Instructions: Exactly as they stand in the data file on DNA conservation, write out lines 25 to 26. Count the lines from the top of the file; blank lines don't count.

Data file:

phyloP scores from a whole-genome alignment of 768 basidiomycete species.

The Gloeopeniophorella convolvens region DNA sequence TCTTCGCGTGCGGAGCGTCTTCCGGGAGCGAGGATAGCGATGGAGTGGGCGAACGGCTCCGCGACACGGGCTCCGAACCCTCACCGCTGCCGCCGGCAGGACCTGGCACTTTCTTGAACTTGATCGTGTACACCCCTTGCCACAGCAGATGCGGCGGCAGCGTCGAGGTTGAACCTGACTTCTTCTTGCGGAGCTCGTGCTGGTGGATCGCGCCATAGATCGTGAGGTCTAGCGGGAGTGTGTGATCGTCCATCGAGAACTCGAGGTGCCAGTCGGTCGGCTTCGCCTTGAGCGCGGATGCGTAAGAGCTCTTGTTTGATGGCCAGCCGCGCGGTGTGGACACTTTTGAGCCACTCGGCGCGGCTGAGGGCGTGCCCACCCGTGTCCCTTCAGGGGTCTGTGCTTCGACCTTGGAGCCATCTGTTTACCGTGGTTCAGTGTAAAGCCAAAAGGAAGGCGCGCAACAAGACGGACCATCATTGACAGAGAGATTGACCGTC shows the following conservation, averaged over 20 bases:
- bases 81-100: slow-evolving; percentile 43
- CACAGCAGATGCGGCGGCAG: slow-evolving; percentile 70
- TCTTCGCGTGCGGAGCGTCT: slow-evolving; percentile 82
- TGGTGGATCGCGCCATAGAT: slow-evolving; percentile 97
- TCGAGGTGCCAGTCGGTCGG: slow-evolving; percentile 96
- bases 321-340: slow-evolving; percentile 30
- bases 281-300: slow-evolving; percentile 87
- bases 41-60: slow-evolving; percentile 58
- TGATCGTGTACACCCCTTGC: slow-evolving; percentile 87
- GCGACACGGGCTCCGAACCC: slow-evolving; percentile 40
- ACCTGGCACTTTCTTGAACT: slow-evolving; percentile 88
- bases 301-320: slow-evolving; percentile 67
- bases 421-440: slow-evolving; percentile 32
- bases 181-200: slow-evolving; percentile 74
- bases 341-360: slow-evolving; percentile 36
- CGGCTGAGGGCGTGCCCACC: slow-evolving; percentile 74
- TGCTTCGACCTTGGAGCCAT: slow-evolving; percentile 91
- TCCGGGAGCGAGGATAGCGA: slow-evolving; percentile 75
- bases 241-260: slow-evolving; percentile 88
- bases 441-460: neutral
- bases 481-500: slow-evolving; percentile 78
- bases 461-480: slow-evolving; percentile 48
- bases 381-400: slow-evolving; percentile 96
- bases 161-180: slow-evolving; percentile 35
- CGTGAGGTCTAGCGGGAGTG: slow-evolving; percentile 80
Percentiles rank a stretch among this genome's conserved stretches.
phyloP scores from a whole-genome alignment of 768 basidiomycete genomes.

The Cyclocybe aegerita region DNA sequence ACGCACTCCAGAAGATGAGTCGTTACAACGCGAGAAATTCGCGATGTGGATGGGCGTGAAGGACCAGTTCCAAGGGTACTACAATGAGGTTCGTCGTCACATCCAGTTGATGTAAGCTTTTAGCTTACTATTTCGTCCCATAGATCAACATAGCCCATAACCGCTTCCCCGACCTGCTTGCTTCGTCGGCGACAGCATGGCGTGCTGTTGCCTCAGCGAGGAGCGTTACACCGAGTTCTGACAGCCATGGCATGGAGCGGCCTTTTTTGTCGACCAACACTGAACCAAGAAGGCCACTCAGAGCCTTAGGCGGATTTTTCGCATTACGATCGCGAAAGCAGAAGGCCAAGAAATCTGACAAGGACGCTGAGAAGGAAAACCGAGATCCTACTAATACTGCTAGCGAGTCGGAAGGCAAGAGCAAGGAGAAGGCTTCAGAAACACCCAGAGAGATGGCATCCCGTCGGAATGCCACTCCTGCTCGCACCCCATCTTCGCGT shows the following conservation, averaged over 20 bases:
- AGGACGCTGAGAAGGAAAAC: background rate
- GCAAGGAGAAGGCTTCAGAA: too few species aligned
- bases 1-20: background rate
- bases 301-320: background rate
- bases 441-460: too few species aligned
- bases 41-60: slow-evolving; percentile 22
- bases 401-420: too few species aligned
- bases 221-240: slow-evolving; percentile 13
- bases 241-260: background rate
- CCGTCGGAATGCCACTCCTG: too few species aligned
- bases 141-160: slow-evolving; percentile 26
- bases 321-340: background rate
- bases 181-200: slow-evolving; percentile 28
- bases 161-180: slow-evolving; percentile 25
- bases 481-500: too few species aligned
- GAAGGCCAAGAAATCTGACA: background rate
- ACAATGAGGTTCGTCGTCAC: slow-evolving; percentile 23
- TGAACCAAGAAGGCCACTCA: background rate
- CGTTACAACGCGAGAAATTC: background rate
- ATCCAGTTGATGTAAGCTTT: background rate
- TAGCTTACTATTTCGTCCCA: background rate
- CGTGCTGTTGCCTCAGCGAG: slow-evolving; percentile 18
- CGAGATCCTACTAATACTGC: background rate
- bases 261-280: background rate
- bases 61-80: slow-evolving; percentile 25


- bases 381-400: slow-evolving; percentile 96
- bases 161-180: slow-evolving; percentile 35